This prompted some study for me yesterday. My original answer had sprung from Matthew 11:2-6, where John the Baptist is in custody and knows he is to be killed. He is having some internal doubts, and asks his disciples to go to Jesus to verify that, in fact, Jesus is who he thinks he is. Perhaps it's just John facing death and wanting to be sure, or perhaps he's heard stories like that mentioned in Matt 11:18-19; Jesus just does not match expectations. Either way, Jesus sends a reply as follows:
Jesus replied, "Go back and report to John what you hear and see: The blind receive sight, the lame walk, those who have leprosy are cured, the deaf hear, the dead are raised, and the good news is preached to the poor. Blessed is the man who does not fall away on account of me."
Both Jesus and John knew the scriptures well. This message ties to the prophesy of Isaiah Ch. 35:1-6 and 61:1. In essense, he's pointing to his miracles as proof of his Messiahship. It is not a message that would be interpreted by another other than a scholar, one who knew the scripture well, so John could be told without Herod or his guards becoming suspicious.
So, why did Jesus want to keep his true identity secret for so long? Simply, he was not ready to reveal that he was the coming Messiah to the world. He knew there would be a price to pay for making that assertion publicly; when he finally entered Jerusalem in Mark 11, he was prepared for the consequences. He was not ready yet, and so for those events that would be a signal he asked that they be kept quiet. He was not trying to keep these things from the crowd, but from the teachers of the law that might move against him prematurely.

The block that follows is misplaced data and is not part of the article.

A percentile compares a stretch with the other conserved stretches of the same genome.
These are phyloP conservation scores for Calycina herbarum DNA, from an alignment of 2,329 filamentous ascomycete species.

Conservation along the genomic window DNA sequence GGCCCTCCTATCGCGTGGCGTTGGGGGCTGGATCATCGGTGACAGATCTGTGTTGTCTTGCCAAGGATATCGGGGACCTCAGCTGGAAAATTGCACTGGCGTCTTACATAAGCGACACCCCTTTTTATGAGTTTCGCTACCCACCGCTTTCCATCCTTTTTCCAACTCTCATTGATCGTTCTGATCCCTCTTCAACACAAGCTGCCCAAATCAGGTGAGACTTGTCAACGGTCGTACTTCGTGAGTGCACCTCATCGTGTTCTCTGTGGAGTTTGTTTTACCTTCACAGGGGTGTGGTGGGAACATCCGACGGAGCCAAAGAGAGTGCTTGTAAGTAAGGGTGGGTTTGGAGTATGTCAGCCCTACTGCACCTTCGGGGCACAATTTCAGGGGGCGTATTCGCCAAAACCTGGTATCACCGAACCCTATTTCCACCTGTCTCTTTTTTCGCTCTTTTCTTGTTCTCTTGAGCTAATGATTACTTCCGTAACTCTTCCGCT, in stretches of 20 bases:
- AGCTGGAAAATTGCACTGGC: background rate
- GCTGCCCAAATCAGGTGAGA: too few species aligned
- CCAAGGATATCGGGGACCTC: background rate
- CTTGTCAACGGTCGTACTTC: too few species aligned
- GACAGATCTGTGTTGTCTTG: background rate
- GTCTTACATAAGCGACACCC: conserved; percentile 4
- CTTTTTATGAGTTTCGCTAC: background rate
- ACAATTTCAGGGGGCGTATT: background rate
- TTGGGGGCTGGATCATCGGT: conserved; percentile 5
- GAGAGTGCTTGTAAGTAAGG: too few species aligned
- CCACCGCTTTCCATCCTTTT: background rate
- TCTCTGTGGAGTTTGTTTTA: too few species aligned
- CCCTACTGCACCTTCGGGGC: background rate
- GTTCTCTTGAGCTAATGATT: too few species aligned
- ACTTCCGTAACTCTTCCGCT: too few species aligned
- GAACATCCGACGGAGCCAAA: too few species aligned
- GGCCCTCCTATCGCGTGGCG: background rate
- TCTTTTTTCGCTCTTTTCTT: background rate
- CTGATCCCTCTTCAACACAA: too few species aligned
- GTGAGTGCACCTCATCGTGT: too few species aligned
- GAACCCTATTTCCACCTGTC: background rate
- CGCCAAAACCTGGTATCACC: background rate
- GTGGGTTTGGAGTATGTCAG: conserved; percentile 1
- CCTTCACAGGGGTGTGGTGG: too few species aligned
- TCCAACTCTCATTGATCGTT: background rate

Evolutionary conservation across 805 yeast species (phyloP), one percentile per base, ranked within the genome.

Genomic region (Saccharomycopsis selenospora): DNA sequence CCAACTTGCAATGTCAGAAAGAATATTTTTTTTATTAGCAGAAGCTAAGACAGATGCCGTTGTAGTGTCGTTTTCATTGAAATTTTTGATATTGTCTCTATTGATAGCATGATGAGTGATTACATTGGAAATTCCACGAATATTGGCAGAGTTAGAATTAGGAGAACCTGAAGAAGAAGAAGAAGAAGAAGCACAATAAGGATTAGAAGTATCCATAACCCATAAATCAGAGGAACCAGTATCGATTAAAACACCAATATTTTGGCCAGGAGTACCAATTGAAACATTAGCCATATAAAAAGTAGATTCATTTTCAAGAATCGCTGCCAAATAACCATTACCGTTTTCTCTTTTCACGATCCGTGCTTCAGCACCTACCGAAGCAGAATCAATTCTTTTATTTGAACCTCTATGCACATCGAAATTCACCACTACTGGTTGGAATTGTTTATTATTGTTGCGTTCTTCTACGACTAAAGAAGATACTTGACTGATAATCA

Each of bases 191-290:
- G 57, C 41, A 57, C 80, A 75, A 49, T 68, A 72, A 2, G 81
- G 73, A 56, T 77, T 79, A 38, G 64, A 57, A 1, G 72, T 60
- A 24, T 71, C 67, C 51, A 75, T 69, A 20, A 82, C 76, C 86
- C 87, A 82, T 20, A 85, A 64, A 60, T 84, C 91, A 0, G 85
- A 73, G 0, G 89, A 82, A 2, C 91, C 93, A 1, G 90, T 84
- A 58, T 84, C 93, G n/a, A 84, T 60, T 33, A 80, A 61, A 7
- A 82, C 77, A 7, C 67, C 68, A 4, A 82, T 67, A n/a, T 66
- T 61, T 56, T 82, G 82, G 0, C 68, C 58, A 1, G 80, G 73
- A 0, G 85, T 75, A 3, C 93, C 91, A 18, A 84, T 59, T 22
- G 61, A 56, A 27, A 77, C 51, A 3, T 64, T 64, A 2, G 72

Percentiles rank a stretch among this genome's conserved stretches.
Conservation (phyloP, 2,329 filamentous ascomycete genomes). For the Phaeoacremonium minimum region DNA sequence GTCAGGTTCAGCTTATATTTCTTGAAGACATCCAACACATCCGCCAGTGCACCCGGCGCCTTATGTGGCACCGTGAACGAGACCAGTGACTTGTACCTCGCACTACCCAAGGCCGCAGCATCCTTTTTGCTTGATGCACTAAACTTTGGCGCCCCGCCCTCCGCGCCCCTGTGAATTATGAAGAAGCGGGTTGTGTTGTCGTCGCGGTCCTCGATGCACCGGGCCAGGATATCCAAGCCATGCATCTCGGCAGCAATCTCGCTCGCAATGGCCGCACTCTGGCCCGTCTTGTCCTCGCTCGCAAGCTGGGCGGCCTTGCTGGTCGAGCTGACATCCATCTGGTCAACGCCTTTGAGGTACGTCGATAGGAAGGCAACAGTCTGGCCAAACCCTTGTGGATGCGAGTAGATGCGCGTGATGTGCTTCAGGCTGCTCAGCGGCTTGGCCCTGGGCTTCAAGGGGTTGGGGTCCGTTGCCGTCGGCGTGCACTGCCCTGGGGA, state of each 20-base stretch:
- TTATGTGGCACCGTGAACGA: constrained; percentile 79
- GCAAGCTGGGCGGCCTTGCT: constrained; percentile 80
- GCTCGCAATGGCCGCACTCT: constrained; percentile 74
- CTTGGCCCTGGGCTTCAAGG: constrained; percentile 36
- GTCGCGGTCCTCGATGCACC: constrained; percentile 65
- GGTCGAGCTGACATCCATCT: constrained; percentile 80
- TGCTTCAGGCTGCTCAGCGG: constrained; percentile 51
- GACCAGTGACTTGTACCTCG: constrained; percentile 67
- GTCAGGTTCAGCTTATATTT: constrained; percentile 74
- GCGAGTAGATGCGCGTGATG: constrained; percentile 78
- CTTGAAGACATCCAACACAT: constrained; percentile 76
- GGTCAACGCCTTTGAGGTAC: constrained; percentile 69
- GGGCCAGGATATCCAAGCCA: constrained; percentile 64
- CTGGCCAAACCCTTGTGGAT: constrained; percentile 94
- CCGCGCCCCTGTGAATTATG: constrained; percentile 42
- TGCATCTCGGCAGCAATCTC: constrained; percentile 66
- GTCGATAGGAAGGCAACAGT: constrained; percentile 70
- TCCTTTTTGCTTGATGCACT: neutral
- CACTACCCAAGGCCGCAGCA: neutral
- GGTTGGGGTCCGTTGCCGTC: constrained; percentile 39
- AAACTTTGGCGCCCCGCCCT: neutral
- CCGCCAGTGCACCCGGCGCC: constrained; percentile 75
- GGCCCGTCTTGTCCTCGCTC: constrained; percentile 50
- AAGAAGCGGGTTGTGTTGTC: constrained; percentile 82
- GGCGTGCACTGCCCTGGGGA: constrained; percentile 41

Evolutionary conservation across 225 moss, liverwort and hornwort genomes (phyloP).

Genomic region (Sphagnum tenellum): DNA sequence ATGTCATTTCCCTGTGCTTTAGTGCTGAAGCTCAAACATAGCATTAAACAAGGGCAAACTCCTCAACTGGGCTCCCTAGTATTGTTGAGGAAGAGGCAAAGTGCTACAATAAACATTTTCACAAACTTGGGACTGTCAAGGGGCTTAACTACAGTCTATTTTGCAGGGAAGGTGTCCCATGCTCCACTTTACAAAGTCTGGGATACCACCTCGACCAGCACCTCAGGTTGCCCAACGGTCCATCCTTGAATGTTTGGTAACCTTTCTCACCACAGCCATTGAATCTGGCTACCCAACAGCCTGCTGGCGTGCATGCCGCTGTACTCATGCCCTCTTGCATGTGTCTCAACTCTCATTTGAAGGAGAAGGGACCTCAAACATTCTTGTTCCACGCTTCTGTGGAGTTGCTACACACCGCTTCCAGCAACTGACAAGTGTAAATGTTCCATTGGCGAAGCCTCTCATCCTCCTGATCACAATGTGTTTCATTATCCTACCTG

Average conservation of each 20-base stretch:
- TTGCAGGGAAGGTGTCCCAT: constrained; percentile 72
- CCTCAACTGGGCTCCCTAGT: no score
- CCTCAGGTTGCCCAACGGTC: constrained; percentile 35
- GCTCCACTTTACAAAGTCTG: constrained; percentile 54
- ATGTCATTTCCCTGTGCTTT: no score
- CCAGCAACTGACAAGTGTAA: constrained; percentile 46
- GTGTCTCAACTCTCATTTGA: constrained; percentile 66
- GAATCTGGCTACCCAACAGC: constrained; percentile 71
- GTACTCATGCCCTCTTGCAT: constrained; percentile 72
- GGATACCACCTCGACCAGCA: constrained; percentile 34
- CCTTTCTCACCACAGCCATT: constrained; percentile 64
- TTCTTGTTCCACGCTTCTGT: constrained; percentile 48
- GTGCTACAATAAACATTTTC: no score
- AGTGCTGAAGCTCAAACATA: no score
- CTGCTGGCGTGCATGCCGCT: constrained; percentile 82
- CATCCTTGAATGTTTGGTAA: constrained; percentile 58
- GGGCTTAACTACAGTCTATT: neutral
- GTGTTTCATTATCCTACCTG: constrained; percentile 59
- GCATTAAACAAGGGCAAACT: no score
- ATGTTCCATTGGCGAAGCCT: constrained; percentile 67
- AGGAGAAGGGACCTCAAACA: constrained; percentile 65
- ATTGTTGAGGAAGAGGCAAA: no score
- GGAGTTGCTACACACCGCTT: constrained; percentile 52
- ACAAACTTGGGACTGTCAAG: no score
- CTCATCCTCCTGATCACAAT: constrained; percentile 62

What I didn't know was how this idea stacked up against other miracles in Mark. To check it, I looked at the occurrences of healing miracles in Mark that happened before he went public. There are five instances where Jesus commands silence; all fall in the category of the prophecy above (blind, lame, leprosy, deaf, and dead). There are 11 instances of healing that did not have the command written. Nine of those are for things not prophesied against (fever, demon possession, sickness, bleeding), but two DID fall into the prophesied category.
The first of those two instances was where Jesus healed a paralytic in Mk 1:40-45. However, he healed this paralytic IN FRONT of teachers of the law; why command silence when those you wanted to be silent from already knew? The second was where Jesus healed a blind man in Mk 10 46-52. In this case, Jesus was on his way to Jerusalem; there would have been little need to silence the man since he would soon reveal himself anyway.